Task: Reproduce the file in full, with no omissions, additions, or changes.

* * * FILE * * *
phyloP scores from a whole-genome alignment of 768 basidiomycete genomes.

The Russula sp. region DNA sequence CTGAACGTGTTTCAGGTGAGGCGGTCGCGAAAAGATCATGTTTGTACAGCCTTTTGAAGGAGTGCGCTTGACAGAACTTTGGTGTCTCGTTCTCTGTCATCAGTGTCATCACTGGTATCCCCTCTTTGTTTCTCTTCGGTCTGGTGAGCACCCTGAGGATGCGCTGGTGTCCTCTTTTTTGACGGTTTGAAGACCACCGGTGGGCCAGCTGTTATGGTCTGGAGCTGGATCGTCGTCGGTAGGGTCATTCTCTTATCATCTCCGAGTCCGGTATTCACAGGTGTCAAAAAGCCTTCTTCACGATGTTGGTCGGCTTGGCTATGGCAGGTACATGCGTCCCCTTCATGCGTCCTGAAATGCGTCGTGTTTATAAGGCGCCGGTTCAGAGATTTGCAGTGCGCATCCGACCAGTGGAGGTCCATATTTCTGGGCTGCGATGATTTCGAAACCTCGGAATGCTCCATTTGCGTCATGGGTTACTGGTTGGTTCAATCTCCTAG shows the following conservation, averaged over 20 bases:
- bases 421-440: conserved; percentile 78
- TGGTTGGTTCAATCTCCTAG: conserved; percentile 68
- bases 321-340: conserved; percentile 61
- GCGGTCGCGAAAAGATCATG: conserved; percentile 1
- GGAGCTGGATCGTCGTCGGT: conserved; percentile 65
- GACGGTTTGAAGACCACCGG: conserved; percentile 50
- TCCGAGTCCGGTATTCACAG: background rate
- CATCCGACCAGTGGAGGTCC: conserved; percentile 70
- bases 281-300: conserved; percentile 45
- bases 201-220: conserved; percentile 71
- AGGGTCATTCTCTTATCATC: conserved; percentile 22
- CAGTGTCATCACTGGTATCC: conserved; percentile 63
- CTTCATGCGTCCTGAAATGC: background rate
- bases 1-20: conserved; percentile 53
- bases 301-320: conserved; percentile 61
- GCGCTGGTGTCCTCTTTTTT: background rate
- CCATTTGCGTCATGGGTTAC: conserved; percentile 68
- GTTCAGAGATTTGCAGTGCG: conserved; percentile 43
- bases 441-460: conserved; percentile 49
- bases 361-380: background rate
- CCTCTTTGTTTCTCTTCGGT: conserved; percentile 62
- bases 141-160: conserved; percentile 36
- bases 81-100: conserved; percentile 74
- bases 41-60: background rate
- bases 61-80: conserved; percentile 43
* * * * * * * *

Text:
phyloP scores from a whole-genome alignment of 768 basidiomycete genomes.

The Russula sp. region DNA sequence CTGAACGTGTTTCAGGTGAGGCGGTCGCGAAAAGATCATGTTTGTACAGCCTTTTGAAGGAGTGCGCTTGACAGAACTTTGGTGTCTCGTTCTCTGTCATCAGTGTCATCACTGGTATCCCCTCTTTGTTTCTCTTCGGTCTGGTGAGCACCCTGAGGATGCGCTGGTGTCCTCTTTTTTGACGGTTTGAAGACCACCGGTGGGCCAGCTGTTATGGTCTGGAGCTGGATCGTCGTCGGTAGGGTCATTCTCTTATCATCTCCGAGTCCGGTATTCACAGGTGTCAAAAAGCCTTCTTCACGATGTTGGTCGGCTTGGCTATGGCAGGTACATGCGTCCCCTTCATGCGTCCTGAAATGCGTCGTGTTTATAAGGCGCCGGTTCAGAGATTTGCAGTGCGCATCCGACCAGTGGAGGTCCATATTTCTGGGCTGCGATGATTTCGAAACCTCGGAATGCTCCATTTGCGTCATGGGTTACTGGTTGGTTCAATCTCCTAG shows the following conservation, averaged over 20 bases:
- bases 421-440: conserved; percentile 78
- TGGTTGGTTCAATCTCCTAG: conserved; percentile 68
- bases 321-340: conserved; percentile 61
- GCGGTCGCGAAAAGATCATG: conserved; percentile 1
- GGAGCTGGATCGTCGTCGGT: conserved; percentile 65
- GACGGTTTGAAGACCACCGG: conserved; percentile 50
- TCCGAGTCCGGTATTCACAG: background rate
- CATCCGACCAGTGGAGGTCC: conserved; percentile 70
- bases 281-300: conserved; percentile 45
- bases 201-220: conserved; percentile 71
- AGGGTCATTCTCTTATCATC: conserved; percentile 22
- CAGTGTCATCACTGGTATCC: conserved; percentile 63
- CTTCATGCGTCCTGAAATGC: background rate
- bases 1-20: conserved; percentile 53
- bases 301-320: conserved; percentile 61
- GCGCTGGTGTCCTCTTTTTT: background rate
- CCATTTGCGTCATGGGTTAC: conserved; percentile 68
- GTTCAGAGATTTGCAGTGCG: conserved; percentile 43
- bases 441-460: conserved; percentile 49
- bases 361-380: background rate
- CCTCTTTGTTTCTCTTCGGT: conserved; percentile 62
- bases 141-160: conserved; percentile 36
- bases 81-100: conserved; percentile 74
- bases 41-60: background rate
- bases 61-80: conserved; percentile 43